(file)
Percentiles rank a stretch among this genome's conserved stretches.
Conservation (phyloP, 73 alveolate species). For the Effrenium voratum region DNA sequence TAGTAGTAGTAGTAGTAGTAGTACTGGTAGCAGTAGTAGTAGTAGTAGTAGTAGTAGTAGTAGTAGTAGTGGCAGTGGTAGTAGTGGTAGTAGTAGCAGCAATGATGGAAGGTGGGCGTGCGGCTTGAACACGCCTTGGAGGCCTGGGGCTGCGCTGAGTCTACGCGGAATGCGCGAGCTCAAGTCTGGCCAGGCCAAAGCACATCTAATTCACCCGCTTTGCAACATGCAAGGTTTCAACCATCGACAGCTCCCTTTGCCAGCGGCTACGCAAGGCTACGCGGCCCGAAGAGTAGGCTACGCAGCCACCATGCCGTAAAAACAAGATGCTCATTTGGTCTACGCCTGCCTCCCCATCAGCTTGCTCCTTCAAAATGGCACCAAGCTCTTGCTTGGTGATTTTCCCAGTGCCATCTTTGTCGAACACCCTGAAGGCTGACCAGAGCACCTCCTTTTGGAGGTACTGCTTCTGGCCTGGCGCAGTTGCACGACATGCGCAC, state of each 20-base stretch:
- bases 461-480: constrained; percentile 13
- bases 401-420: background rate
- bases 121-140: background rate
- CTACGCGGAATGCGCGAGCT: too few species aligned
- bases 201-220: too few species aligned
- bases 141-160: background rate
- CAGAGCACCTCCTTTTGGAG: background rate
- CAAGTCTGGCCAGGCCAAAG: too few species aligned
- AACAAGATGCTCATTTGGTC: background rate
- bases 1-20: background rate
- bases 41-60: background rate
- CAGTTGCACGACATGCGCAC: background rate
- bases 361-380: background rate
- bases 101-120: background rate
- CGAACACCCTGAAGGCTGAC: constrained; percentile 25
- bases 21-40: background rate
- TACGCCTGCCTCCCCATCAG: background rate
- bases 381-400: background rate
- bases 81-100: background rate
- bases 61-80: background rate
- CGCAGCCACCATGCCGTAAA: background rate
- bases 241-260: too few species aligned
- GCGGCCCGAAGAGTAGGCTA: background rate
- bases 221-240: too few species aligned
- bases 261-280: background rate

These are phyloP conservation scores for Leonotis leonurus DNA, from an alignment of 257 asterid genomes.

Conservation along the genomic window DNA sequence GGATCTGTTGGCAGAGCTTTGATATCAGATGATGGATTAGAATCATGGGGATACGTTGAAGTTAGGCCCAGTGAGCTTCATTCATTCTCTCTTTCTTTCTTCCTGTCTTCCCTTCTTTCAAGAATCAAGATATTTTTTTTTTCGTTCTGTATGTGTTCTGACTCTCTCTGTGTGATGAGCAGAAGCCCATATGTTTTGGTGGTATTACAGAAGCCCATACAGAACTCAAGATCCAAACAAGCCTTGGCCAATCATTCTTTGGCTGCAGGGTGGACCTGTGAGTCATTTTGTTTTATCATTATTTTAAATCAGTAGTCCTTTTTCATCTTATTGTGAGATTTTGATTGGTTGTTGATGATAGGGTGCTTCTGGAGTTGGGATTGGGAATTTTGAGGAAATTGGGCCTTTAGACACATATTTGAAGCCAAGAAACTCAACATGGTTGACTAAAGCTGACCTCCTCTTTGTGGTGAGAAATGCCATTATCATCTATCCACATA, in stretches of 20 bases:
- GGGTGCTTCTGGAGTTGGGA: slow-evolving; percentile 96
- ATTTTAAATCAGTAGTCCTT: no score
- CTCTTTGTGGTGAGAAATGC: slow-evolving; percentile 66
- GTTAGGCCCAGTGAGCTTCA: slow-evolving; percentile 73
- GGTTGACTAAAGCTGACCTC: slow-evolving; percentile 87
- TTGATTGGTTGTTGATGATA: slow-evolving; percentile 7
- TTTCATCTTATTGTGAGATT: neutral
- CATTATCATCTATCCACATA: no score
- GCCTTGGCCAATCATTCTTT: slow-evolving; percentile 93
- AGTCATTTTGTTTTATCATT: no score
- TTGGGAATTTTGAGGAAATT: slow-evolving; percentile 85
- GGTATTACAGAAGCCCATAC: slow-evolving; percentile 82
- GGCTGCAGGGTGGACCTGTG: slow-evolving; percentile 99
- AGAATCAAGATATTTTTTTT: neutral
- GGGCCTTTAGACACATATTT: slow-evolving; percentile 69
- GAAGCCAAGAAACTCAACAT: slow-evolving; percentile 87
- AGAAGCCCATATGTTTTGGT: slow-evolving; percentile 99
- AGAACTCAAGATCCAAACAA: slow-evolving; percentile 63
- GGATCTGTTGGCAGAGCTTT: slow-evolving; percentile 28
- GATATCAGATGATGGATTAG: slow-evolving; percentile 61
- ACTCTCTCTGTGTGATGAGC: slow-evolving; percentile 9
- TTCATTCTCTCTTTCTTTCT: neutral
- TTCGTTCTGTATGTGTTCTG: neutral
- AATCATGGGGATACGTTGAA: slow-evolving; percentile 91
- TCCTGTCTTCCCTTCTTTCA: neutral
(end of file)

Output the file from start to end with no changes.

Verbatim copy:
Percentiles rank a stretch among this genome's conserved stretches.
Conservation (phyloP, 73 alveolate species). For the Effrenium voratum region DNA sequence TAGTAGTAGTAGTAGTAGTAGTACTGGTAGCAGTAGTAGTAGTAGTAGTAGTAGTAGTAGTAGTAGTAGTGGCAGTGGTAGTAGTGGTAGTAGTAGCAGCAATGATGGAAGGTGGGCGTGCGGCTTGAACACGCCTTGGAGGCCTGGGGCTGCGCTGAGTCTACGCGGAATGCGCGAGCTCAAGTCTGGCCAGGCCAAAGCACATCTAATTCACCCGCTTTGCAACATGCAAGGTTTCAACCATCGACAGCTCCCTTTGCCAGCGGCTACGCAAGGCTACGCGGCCCGAAGAGTAGGCTACGCAGCCACCATGCCGTAAAAACAAGATGCTCATTTGGTCTACGCCTGCCTCCCCATCAGCTTGCTCCTTCAAAATGGCACCAAGCTCTTGCTTGGTGATTTTCCCAGTGCCATCTTTGTCGAACACCCTGAAGGCTGACCAGAGCACCTCCTTTTGGAGGTACTGCTTCTGGCCTGGCGCAGTTGCACGACATGCGCAC, state of each 20-base stretch:
- bases 461-480: constrained; percentile 13
- bases 401-420: background rate
- bases 121-140: background rate
- CTACGCGGAATGCGCGAGCT: too few species aligned
- bases 201-220: too few species aligned
- bases 141-160: background rate
- CAGAGCACCTCCTTTTGGAG: background rate
- CAAGTCTGGCCAGGCCAAAG: too few species aligned
- AACAAGATGCTCATTTGGTC: background rate
- bases 1-20: background rate
- bases 41-60: background rate
- CAGTTGCACGACATGCGCAC: background rate
- bases 361-380: background rate
- bases 101-120: background rate
- CGAACACCCTGAAGGCTGAC: constrained; percentile 25
- bases 21-40: background rate
- TACGCCTGCCTCCCCATCAG: background rate
- bases 381-400: background rate
- bases 81-100: background rate
- bases 61-80: background rate
- CGCAGCCACCATGCCGTAAA: background rate
- bases 241-260: too few species aligned
- GCGGCCCGAAGAGTAGGCTA: background rate
- bases 221-240: too few species aligned
- bases 261-280: background rate

These are phyloP conservation scores for Leonotis leonurus DNA, from an alignment of 257 asterid genomes.

Conservation along the genomic window DNA sequence GGATCTGTTGGCAGAGCTTTGATATCAGATGATGGATTAGAATCATGGGGATACGTTGAAGTTAGGCCCAGTGAGCTTCATTCATTCTCTCTTTCTTTCTTCCTGTCTTCCCTTCTTTCAAGAATCAAGATATTTTTTTTTTCGTTCTGTATGTGTTCTGACTCTCTCTGTGTGATGAGCAGAAGCCCATATGTTTTGGTGGTATTACAGAAGCCCATACAGAACTCAAGATCCAAACAAGCCTTGGCCAATCATTCTTTGGCTGCAGGGTGGACCTGTGAGTCATTTTGTTTTATCATTATTTTAAATCAGTAGTCCTTTTTCATCTTATTGTGAGATTTTGATTGGTTGTTGATGATAGGGTGCTTCTGGAGTTGGGATTGGGAATTTTGAGGAAATTGGGCCTTTAGACACATATTTGAAGCCAAGAAACTCAACATGGTTGACTAAAGCTGACCTCCTCTTTGTGGTGAGAAATGCCATTATCATCTATCCACATA, in stretches of 20 bases:
- GGGTGCTTCTGGAGTTGGGA: slow-evolving; percentile 96
- ATTTTAAATCAGTAGTCCTT: no score
- CTCTTTGTGGTGAGAAATGC: slow-evolving; percentile 66
- GTTAGGCCCAGTGAGCTTCA: slow-evolving; percentile 73
- GGTTGACTAAAGCTGACCTC: slow-evolving; percentile 87
- TTGATTGGTTGTTGATGATA: slow-evolving; percentile 7
- TTTCATCTTATTGTGAGATT: neutral
- CATTATCATCTATCCACATA: no score
- GCCTTGGCCAATCATTCTTT: slow-evolving; percentile 93
- AGTCATTTTGTTTTATCATT: no score
- TTGGGAATTTTGAGGAAATT: slow-evolving; percentile 85
- GGTATTACAGAAGCCCATAC: slow-evolving; percentile 82
- GGCTGCAGGGTGGACCTGTG: slow-evolving; percentile 99
- AGAATCAAGATATTTTTTTT: neutral
- GGGCCTTTAGACACATATTT: slow-evolving; percentile 69
- GAAGCCAAGAAACTCAACAT: slow-evolving; percentile 87
- AGAAGCCCATATGTTTTGGT: slow-evolving; percentile 99
- AGAACTCAAGATCCAAACAA: slow-evolving; percentile 63
- GGATCTGTTGGCAGAGCTTT: slow-evolving; percentile 28
- GATATCAGATGATGGATTAG: slow-evolving; percentile 61
- ACTCTCTCTGTGTGATGAGC: slow-evolving; percentile 9
- TTCATTCTCTCTTTCTTTCT: neutral
- TTCGTTCTGTATGTGTTCTG: neutral
- AATCATGGGGATACGTTGAA: slow-evolving; percentile 91
- TCCTGTCTTCCCTTCTTTCA: neutral